An extra $60b in tax cuts needed for low and middle income earners

The federal government will have to deliver an extra $60 billion in tax relief, focused on low and middle income earners, if it is to fully offset the impact of bracket creep over the next decade.

The Parliamentary Budget Office, in analysis on the personal income tax system released on Friday, said while the contentious stage 3 tax cuts due to start from mid-2024 would cost the budget $250 billion, even more tax relief was needed just to ensure people did not lose a larger share of their pay to federal coffers.

The government would have to introduce about $60 billion of income tax cuts to counter bracket creep.Credit:Fairfax

The analysis also confirmed that without further tax cuts or broad tax reform, ordinary workers will have to do all the heavy lifting to repair the budget.

The federal government is under pressure internally to reconsider the stage 3 tax cuts, which will abolish the 37 per cent tax bracket and cut the existing 32.5 per cent rate to 30 per cent while increasing the threshold for the 45 per cent rate to $200,000. Treasurer Jim Chalmers repeatedly raised the need to have a conversation about the cuts in the lead up to the October budget, before Prime Minister Anthony Albanese made he would maintain the package in its current form, as he had committed to do so during the election campaign.

A person earning more than $200,000 will gain $9000 a year once the tax cuts are introduced. Someone earning $70,000 will gain $625.

The Morrison government claimed the flatter tax structure would effectively end the process of bracket creep under which people are pushed into higher tax brackets from ordinary increases in their wages.

Critics of the cuts claim they are now unaffordable with the budget forecast to be in deficit for the rest of the decade. Figures released on Friday showed government debt has now reached a record $913.5 billion.

Treasury Secretary Stephen Kennedy recently said the government will have to take difficult policy decisions to lower its debt.

“Beyond the near term, the budget pressures are more profound and will likely require a combination of spending restraint and increases in taxes to reduce deficits and lower debt,” he said in a statement to senate estimates earlier this month.

The budget office found the tax burden borne by the top 10 per cent of income earners is expected to fall over the rest of the decade, with or without the stage 3 tax cuts.

At present, top income earners pay about 52 per cent of all personal income tax and slightly down on the proportion over the past decade. By 2032-33, their share will fall to 47 per cent as bracket creep grabs a greater share of income from lower income earners.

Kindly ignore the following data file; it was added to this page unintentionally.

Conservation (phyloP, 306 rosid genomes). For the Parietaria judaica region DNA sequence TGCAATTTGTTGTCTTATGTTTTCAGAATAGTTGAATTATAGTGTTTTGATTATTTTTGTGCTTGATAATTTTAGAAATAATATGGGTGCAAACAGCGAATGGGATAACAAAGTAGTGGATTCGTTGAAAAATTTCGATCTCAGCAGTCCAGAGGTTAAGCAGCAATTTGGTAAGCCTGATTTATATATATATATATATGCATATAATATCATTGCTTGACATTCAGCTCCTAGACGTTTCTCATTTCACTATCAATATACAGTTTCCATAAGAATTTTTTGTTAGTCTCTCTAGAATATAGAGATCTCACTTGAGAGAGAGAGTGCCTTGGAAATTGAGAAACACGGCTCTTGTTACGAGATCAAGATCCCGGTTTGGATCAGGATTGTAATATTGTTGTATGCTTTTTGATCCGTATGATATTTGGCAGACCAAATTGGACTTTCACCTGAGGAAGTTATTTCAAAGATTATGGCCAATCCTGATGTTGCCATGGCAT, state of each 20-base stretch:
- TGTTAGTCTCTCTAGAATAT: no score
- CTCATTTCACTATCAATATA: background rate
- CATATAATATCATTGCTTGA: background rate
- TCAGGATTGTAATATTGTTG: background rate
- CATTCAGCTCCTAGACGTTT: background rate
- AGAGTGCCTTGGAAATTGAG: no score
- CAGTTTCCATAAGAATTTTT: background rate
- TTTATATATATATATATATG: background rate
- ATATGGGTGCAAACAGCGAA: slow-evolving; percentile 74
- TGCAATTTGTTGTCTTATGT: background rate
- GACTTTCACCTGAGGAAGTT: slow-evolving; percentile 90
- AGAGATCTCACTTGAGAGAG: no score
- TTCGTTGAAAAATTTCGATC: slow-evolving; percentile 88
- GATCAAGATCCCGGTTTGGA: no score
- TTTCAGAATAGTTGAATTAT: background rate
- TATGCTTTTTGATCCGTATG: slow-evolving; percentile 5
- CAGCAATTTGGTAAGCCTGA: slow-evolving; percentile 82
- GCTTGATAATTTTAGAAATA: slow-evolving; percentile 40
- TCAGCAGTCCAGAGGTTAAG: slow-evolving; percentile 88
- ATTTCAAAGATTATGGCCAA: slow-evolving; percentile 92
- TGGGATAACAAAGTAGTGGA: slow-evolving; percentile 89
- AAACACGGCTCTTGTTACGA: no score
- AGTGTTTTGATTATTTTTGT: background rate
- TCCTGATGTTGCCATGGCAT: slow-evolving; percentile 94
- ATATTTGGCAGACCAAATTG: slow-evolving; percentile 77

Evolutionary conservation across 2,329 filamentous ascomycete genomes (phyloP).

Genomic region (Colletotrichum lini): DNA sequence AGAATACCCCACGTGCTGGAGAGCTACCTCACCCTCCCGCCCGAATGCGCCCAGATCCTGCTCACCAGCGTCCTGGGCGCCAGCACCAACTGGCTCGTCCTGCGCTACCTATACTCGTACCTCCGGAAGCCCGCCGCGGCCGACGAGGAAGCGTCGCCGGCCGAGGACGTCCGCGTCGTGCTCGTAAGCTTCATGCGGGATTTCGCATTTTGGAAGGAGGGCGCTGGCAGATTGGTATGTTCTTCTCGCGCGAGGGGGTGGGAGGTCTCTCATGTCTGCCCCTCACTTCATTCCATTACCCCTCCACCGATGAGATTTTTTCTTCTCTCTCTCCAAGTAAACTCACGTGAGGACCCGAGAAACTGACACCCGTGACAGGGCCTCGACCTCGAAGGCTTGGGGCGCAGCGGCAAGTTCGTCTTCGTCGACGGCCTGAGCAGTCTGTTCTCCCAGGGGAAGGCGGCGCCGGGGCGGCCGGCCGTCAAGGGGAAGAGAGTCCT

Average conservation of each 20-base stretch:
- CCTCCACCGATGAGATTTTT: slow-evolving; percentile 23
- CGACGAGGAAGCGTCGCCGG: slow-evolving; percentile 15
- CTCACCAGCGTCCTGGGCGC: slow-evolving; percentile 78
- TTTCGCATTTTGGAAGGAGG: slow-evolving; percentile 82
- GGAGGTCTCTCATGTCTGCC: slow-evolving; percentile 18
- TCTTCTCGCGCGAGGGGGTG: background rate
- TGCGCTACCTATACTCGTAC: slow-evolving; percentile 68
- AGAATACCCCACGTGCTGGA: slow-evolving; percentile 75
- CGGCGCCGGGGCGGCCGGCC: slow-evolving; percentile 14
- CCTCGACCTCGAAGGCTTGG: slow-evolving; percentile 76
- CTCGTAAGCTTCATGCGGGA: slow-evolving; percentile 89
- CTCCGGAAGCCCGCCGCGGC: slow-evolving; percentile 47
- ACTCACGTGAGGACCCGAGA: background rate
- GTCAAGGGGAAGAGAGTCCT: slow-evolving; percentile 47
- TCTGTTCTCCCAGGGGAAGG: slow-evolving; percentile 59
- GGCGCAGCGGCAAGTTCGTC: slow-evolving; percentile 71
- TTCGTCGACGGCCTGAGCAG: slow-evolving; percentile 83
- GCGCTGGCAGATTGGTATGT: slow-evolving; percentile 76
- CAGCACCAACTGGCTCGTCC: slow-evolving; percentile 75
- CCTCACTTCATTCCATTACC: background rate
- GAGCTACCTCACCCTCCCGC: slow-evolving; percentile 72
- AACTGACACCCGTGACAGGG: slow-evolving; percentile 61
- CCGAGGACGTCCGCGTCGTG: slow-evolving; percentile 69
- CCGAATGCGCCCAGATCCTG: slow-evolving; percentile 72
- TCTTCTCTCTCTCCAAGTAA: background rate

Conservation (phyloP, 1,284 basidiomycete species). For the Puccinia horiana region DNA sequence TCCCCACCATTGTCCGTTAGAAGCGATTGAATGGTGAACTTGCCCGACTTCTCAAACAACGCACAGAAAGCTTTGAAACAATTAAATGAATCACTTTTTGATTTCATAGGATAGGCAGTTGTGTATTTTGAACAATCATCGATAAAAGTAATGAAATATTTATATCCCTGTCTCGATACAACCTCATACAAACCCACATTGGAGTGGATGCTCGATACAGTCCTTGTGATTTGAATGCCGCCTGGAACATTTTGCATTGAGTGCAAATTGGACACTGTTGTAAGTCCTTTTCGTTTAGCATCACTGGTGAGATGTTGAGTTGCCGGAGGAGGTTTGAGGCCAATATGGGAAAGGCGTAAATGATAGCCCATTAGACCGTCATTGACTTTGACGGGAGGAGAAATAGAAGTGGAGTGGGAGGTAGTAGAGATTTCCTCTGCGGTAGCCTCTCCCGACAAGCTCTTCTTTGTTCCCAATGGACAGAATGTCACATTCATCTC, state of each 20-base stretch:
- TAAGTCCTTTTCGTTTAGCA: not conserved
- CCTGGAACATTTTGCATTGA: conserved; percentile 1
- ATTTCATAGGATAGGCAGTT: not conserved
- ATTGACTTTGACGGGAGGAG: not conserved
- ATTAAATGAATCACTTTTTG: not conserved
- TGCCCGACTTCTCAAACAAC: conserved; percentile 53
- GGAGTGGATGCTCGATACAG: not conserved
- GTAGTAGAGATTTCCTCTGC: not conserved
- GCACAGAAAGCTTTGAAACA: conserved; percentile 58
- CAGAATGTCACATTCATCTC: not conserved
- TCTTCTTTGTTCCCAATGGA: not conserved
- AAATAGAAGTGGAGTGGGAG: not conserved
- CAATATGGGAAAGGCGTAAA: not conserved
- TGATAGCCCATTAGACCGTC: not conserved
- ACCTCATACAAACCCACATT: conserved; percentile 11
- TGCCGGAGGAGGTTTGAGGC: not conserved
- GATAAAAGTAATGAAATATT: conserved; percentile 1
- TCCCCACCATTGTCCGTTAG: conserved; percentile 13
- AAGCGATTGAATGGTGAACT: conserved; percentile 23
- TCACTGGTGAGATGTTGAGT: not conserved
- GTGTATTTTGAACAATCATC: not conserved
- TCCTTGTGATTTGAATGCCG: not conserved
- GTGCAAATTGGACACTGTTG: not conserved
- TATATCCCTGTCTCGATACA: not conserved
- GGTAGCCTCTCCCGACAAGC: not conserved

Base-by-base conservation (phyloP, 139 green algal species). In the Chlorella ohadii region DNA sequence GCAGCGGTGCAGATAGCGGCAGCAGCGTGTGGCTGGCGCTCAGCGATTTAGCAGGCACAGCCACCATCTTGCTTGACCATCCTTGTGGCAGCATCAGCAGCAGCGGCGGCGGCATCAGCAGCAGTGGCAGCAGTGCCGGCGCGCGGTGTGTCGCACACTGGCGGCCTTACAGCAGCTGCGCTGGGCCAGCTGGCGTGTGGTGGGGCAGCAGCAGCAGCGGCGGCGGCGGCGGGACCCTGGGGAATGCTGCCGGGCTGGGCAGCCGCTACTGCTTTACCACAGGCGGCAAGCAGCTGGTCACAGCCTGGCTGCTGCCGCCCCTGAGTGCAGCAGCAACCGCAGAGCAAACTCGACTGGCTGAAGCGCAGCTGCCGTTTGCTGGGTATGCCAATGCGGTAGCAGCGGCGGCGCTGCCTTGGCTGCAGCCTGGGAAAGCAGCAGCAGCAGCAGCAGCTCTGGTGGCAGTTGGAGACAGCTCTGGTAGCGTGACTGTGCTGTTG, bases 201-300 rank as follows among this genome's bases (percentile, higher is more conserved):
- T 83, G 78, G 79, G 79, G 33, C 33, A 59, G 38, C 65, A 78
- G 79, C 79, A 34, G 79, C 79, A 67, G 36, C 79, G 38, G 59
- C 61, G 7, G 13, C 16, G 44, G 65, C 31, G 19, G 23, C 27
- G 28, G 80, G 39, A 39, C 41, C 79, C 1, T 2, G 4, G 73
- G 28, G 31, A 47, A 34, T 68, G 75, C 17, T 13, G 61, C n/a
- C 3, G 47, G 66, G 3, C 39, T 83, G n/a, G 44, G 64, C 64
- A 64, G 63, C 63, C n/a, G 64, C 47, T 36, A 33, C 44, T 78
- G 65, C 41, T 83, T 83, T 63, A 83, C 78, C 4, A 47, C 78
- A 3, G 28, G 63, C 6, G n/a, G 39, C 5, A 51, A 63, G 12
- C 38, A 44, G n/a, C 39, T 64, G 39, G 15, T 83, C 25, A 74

The Budget Office found if personal income taxes fully offset the impact of bracket creep, it would cost $310 billion by 2032-33.

“The legislated stage 3 tax cuts in 2024-25, which cost around $250 billion over the period to 2032-33, offset some of the impact of bracket creep, but do not eliminate it completely – bracket creep will still continue even after taxes are cut,” it found.

“Gross debt is projected to largely stabilise around 2032-33, but would continue increasing without bracket creep, without other policy changes.”

One reason high-income earners’ share of the national tax burden is expected to fall is the end of the low and middle-income tax offset.

The offset, which delivered up to $1500 to people earning less than $126,000, was introduced as part of the previous government’s changes to the tax system. Extended and increased, the offset ended with the 2021-22 financial year. Up to 10 million people will suffer an increase in their overall tax this year.

This week, the International Monetary Fund used its review of the Australian economy to advocate tax reform. It said Australia was overly reliant on personal income tax, arguing the federal government should index tax thresholds to reduce the burden caused by bracket creep.

“The stage 3 personal income tax cuts will reduce the personal income tax burden, and bracket creep
should be addressed by raising the tax brackets periodically, including to limit distributional
implications for low-income households and women,” it said.

The last government to index tax brackets to inflation or wages growth was Malcolm Fraser’s administration in the late 1970s. The policy stayed in place just 18 months.

Since then, federal governments have returned bracket creep to taxpayers periodically through specific changes to either income thresholds or tax rates.

The budget office noted that bracket creep was one way to repair the budget, but the burden would increasingly fall on low and middle income earners.

“It would come at a cost of reduced efficiency and equity in the tax system, with personal tax as a share of tax receipts rising towards historic highs, and the top 10 per cent of earners paying a reduced share of tax,” it said.

“Other approaches would be to reduce expenses, expand other sources of revenue, or rely on strong
economic growth.”

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